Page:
Monday, September 23, 2019

How to Know If a Fractional CFO Is Right for Your Business

You are the CEO of a growing business. Do you need to:

  • Spend more time in areas of the business where you add the most value?
  • Maximize cash?
  • Add an operational finance perspective to your team?
  • Update your strategic plan?
  • Raise capital to grow your business?
  • Add a trusted advisor to your executive team?
  • Develop an exit strategy for your business?
  • If you answered yes to one or more of these questions, it could be time to get an experienced CFO on your team.

You may have thought about hiring a full-time CFO but held off given cost. Or perhaps you were concerned that you do not have enough work to keep a full-time CFO challenged. There is an alternative: You can engage an experienced CFO on a part-time or project basis.

By hiring a fractional CFO, you’re instantly gaining access to all the knowledge, experience and lessons learned by this CFO over a career.  All at a significant cost savings to you.

Jay Nathanson, COO of Image Group, found it to be “a very, efficient way to use expertise.” Adding, “It really became a great opportunity for me to be able to grow the business without making the investments of full-time people.”

Building on my 35 years of experience, including serving as a full-time CFO for six companies and as a fractional CFO for others, I share several scenarios which describe situations where a fractional CFO might be able to help you.

YOU KNOW YOU NEED A FRACTIONAL CFO WHEN… (7 SCENARIOS)

Scenario #1: You Need to Spend More Time in Areas Where You Add the Most Value
If you’re spending more time in planning and forecasting, contract negotiations and interactions with investors, and less time with customers, in strategy development and in other areas where you excel, it’s time to engage a seasoned CFO. This executive will free you up, enabling you to add greater value to the business.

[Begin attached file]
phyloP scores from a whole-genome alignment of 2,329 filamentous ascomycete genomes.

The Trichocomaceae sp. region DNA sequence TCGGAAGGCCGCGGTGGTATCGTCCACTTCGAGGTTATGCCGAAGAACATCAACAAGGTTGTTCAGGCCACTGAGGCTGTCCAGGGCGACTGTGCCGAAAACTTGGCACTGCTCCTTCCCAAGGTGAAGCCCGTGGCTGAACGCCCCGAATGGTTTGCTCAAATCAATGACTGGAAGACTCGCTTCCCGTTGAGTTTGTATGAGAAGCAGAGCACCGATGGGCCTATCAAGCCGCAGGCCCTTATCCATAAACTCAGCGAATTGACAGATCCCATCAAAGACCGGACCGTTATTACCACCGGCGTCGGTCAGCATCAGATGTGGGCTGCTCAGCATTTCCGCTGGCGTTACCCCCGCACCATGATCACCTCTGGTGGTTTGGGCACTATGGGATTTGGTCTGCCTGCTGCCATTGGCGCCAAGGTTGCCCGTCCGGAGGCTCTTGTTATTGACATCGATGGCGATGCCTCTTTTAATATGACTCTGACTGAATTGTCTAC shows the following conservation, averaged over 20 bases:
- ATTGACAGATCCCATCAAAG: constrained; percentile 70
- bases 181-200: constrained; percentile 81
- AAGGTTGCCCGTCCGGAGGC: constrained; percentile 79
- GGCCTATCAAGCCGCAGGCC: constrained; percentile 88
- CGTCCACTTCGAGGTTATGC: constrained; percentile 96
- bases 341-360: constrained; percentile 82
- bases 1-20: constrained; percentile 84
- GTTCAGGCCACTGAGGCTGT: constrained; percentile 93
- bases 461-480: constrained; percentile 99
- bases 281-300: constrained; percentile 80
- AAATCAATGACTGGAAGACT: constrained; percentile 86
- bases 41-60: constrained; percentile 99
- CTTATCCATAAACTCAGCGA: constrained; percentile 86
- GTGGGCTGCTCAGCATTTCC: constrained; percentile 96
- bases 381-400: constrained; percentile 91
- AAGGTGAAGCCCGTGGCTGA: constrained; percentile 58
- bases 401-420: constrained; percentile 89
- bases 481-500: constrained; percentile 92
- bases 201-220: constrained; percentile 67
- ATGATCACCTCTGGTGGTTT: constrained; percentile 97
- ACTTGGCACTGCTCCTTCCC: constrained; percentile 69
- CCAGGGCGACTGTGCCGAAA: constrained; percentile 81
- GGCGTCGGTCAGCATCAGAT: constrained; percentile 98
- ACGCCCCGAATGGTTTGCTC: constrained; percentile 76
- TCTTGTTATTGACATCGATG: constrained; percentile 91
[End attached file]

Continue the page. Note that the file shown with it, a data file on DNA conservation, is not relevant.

Scenario #2: You Need to Maximize Cash
You understand that cash is king.  You need the ability to forecast future performance, staying on top of cash forecasts, debt covenants, receivables and payables.  You also need creativity in the use of bank and other kinds of debt. An experienced CFO can help you maximize cash at the lowest cost.

Scenario #3: You Need an Operational Finance Perspective
You are getting accurate historical financial information; however, you are not getting meaningful analysis and insights from such information to drive your business forward. The right CFO will bring significant operational finance experience to the business, enabling you to fully understand historical performance, get the right metrics in place and more.

Scenario #4: You Need to Update Your Strategic Plan
As your business grows, there are many places where you can invest limited resources:  sales and marketing, product development, customer success and more. To get the best return requires an understanding of customer issues, customer and product profitability, the competitive landscape and more.  An experienced CFO can link financials and strategy, helping develop a plan which will increase your odds of success.

Scenario #5: You Need Capital to Grow Your Business
To execute your plan, you need to invest more in sales and marketing, customer success and new product development. This requires additional capital. Engaging a CFO skilled in raising capital will help you negotiate the best deal, minimizing dilution.

Scenario #6: You Need a Trusted Advisor
As the business grows, you are encountering a range of issues and questions, from personnel (e.g., what incentive program is right?) to tax (e.g., do I have sales or use tax exposure?). You need someone on your team with significant experience across many businesses and circumstances, someone who understands and has been around different C-Suite roles. Engaging an experienced CFO will help you get to the right answer quickly.